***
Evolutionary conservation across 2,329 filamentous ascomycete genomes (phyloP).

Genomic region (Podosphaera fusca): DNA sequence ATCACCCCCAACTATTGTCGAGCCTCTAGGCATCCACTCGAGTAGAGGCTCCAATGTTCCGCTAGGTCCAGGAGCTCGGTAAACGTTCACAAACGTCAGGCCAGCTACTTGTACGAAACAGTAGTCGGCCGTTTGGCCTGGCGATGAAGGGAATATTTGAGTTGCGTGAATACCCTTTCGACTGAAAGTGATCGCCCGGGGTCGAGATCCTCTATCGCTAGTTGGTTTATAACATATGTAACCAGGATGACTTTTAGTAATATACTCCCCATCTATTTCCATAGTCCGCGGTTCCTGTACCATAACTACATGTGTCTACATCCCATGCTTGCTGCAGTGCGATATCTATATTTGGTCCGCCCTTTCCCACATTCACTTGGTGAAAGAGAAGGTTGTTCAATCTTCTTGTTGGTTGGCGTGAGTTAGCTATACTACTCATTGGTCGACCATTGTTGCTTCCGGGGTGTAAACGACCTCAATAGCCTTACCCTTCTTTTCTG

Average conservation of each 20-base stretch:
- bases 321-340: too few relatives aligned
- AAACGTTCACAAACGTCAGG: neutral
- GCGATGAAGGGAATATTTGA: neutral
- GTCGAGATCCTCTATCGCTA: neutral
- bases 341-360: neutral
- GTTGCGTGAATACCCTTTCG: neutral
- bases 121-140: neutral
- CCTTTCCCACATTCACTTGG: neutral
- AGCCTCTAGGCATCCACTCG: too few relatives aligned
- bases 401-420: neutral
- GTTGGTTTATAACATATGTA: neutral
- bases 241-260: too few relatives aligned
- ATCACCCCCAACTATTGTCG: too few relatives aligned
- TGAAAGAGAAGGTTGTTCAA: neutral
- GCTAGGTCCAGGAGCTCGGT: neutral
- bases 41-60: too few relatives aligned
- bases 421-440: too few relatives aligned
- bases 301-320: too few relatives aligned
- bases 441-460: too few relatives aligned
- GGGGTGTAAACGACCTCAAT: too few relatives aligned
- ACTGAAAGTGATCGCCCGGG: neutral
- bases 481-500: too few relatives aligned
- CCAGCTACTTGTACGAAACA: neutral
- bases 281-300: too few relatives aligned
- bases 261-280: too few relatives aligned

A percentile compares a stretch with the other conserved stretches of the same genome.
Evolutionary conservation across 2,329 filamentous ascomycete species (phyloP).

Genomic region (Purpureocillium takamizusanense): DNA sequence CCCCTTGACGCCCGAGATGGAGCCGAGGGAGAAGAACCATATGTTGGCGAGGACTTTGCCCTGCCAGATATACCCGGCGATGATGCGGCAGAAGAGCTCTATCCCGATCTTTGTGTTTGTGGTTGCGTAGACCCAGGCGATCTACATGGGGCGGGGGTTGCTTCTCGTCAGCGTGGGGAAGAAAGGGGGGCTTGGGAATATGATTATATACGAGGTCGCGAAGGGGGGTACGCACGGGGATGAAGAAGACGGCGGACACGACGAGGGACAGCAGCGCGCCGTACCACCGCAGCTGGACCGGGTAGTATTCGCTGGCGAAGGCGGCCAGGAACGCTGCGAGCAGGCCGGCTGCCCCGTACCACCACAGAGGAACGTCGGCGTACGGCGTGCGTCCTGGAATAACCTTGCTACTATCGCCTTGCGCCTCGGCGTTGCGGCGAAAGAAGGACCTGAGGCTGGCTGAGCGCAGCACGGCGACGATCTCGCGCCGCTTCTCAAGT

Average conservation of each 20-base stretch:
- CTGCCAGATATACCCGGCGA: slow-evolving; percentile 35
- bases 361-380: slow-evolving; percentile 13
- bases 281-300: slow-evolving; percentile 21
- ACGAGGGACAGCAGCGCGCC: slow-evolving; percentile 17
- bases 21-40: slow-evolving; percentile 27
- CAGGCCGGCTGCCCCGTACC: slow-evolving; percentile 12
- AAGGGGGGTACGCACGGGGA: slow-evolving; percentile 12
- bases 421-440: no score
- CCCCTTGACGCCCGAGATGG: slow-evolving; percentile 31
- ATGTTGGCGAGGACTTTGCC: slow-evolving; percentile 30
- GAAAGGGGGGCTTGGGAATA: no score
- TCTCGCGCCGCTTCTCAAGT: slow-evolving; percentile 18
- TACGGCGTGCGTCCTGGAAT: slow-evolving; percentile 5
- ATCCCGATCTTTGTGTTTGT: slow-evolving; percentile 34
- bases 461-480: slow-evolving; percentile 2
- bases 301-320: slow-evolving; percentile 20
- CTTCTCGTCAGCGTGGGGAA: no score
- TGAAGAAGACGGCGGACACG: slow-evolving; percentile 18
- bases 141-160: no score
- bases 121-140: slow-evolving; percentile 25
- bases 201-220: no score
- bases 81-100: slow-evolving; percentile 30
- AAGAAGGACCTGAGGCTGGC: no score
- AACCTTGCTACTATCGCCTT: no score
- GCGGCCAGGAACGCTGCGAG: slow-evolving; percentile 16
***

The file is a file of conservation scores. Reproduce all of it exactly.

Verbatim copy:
Evolutionary conservation across 2,329 filamentous ascomycete genomes (phyloP).

Genomic region (Podosphaera fusca): DNA sequence ATCACCCCCAACTATTGTCGAGCCTCTAGGCATCCACTCGAGTAGAGGCTCCAATGTTCCGCTAGGTCCAGGAGCTCGGTAAACGTTCACAAACGTCAGGCCAGCTACTTGTACGAAACAGTAGTCGGCCGTTTGGCCTGGCGATGAAGGGAATATTTGAGTTGCGTGAATACCCTTTCGACTGAAAGTGATCGCCCGGGGTCGAGATCCTCTATCGCTAGTTGGTTTATAACATATGTAACCAGGATGACTTTTAGTAATATACTCCCCATCTATTTCCATAGTCCGCGGTTCCTGTACCATAACTACATGTGTCTACATCCCATGCTTGCTGCAGTGCGATATCTATATTTGGTCCGCCCTTTCCCACATTCACTTGGTGAAAGAGAAGGTTGTTCAATCTTCTTGTTGGTTGGCGTGAGTTAGCTATACTACTCATTGGTCGACCATTGTTGCTTCCGGGGTGTAAACGACCTCAATAGCCTTACCCTTCTTTTCTG

Average conservation of each 20-base stretch:
- bases 321-340: too few relatives aligned
- AAACGTTCACAAACGTCAGG: neutral
- GCGATGAAGGGAATATTTGA: neutral
- GTCGAGATCCTCTATCGCTA: neutral
- bases 341-360: neutral
- GTTGCGTGAATACCCTTTCG: neutral
- bases 121-140: neutral
- CCTTTCCCACATTCACTTGG: neutral
- AGCCTCTAGGCATCCACTCG: too few relatives aligned
- bases 401-420: neutral
- GTTGGTTTATAACATATGTA: neutral
- bases 241-260: too few relatives aligned
- ATCACCCCCAACTATTGTCG: too few relatives aligned
- TGAAAGAGAAGGTTGTTCAA: neutral
- GCTAGGTCCAGGAGCTCGGT: neutral
- bases 41-60: too few relatives aligned
- bases 421-440: too few relatives aligned
- bases 301-320: too few relatives aligned
- bases 441-460: too few relatives aligned
- GGGGTGTAAACGACCTCAAT: too few relatives aligned
- ACTGAAAGTGATCGCCCGGG: neutral
- bases 481-500: too few relatives aligned
- CCAGCTACTTGTACGAAACA: neutral
- bases 281-300: too few relatives aligned
- bases 261-280: too few relatives aligned

A percentile compares a stretch with the other conserved stretches of the same genome.
Evolutionary conservation across 2,329 filamentous ascomycete species (phyloP).

Genomic region (Purpureocillium takamizusanense): DNA sequence CCCCTTGACGCCCGAGATGGAGCCGAGGGAGAAGAACCATATGTTGGCGAGGACTTTGCCCTGCCAGATATACCCGGCGATGATGCGGCAGAAGAGCTCTATCCCGATCTTTGTGTTTGTGGTTGCGTAGACCCAGGCGATCTACATGGGGCGGGGGTTGCTTCTCGTCAGCGTGGGGAAGAAAGGGGGGCTTGGGAATATGATTATATACGAGGTCGCGAAGGGGGGTACGCACGGGGATGAAGAAGACGGCGGACACGACGAGGGACAGCAGCGCGCCGTACCACCGCAGCTGGACCGGGTAGTATTCGCTGGCGAAGGCGGCCAGGAACGCTGCGAGCAGGCCGGCTGCCCCGTACCACCACAGAGGAACGTCGGCGTACGGCGTGCGTCCTGGAATAACCTTGCTACTATCGCCTTGCGCCTCGGCGTTGCGGCGAAAGAAGGACCTGAGGCTGGCTGAGCGCAGCACGGCGACGATCTCGCGCCGCTTCTCAAGT

Average conservation of each 20-base stretch:
- CTGCCAGATATACCCGGCGA: slow-evolving; percentile 35
- bases 361-380: slow-evolving; percentile 13
- bases 281-300: slow-evolving; percentile 21
- ACGAGGGACAGCAGCGCGCC: slow-evolving; percentile 17
- bases 21-40: slow-evolving; percentile 27
- CAGGCCGGCTGCCCCGTACC: slow-evolving; percentile 12
- AAGGGGGGTACGCACGGGGA: slow-evolving; percentile 12
- bases 421-440: no score
- CCCCTTGACGCCCGAGATGG: slow-evolving; percentile 31
- ATGTTGGCGAGGACTTTGCC: slow-evolving; percentile 30
- GAAAGGGGGGCTTGGGAATA: no score
- TCTCGCGCCGCTTCTCAAGT: slow-evolving; percentile 18
- TACGGCGTGCGTCCTGGAAT: slow-evolving; percentile 5
- ATCCCGATCTTTGTGTTTGT: slow-evolving; percentile 34
- bases 461-480: slow-evolving; percentile 2
- bases 301-320: slow-evolving; percentile 20
- CTTCTCGTCAGCGTGGGGAA: no score
- TGAAGAAGACGGCGGACACG: slow-evolving; percentile 18
- bases 141-160: no score
- bases 121-140: slow-evolving; percentile 25
- bases 201-220: no score
- bases 81-100: slow-evolving; percentile 30
- AAGAAGGACCTGAGGCTGGC: no score
- AACCTTGCTACTATCGCCTT: no score
- GCGGCCAGGAACGCTGCGAG: slow-evolving; percentile 16